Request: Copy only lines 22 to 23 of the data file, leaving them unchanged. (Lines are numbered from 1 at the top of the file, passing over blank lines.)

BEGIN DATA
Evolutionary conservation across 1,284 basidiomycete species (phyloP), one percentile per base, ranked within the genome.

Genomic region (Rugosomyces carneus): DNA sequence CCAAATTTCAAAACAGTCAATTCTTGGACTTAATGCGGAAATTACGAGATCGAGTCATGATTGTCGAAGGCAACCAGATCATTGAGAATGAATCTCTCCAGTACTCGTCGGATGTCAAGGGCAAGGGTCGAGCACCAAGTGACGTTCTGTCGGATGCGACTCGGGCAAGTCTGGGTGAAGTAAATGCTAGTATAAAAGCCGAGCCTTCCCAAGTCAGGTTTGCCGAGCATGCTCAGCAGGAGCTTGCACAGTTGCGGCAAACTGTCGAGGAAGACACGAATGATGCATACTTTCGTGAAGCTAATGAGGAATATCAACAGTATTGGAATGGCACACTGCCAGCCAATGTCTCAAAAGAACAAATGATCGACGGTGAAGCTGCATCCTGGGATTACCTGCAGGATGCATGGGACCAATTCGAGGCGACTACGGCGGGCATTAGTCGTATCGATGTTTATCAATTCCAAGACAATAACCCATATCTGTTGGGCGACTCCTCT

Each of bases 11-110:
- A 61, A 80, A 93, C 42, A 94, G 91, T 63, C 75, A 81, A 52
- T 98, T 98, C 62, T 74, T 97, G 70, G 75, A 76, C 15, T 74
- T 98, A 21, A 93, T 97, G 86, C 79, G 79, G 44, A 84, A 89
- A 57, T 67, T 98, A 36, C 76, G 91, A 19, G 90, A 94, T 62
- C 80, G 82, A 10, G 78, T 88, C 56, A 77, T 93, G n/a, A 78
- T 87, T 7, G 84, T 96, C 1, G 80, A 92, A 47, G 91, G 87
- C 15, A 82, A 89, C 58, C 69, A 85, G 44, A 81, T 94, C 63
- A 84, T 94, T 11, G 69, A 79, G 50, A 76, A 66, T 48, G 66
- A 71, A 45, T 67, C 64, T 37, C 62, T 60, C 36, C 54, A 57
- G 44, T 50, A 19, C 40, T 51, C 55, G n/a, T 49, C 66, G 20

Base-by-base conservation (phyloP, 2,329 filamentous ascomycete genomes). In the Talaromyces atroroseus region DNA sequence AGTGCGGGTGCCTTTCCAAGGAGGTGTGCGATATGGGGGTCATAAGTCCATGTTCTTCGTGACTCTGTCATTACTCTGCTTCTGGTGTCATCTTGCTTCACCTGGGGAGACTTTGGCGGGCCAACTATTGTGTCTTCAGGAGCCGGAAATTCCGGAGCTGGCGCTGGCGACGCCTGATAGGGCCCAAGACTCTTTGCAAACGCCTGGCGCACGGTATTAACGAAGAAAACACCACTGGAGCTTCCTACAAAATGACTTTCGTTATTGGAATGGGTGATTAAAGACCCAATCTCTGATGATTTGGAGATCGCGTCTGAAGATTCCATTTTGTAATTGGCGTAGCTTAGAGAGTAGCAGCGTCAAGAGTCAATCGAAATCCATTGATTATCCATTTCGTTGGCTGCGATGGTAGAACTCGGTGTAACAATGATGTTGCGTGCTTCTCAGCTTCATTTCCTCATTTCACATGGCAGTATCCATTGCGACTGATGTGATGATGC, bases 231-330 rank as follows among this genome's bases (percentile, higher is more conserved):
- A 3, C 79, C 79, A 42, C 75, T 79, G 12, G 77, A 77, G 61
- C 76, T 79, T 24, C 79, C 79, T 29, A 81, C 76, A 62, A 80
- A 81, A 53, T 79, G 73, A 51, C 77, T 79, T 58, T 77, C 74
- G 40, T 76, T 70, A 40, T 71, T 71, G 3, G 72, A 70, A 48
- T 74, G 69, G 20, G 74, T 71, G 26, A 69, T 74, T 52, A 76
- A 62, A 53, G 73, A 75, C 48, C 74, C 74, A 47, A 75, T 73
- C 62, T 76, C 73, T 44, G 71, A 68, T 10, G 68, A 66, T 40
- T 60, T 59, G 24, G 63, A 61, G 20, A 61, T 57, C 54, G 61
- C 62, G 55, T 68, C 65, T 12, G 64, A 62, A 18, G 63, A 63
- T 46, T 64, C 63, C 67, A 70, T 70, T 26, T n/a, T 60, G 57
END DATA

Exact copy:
- T 60, T 59, G 24, G 63, A 61, G 20, A 61, T 57, C 54, G 61
- C 62, G 55, T 68, C 65, T 12, G 64, A 62, A 18, G 63, A 63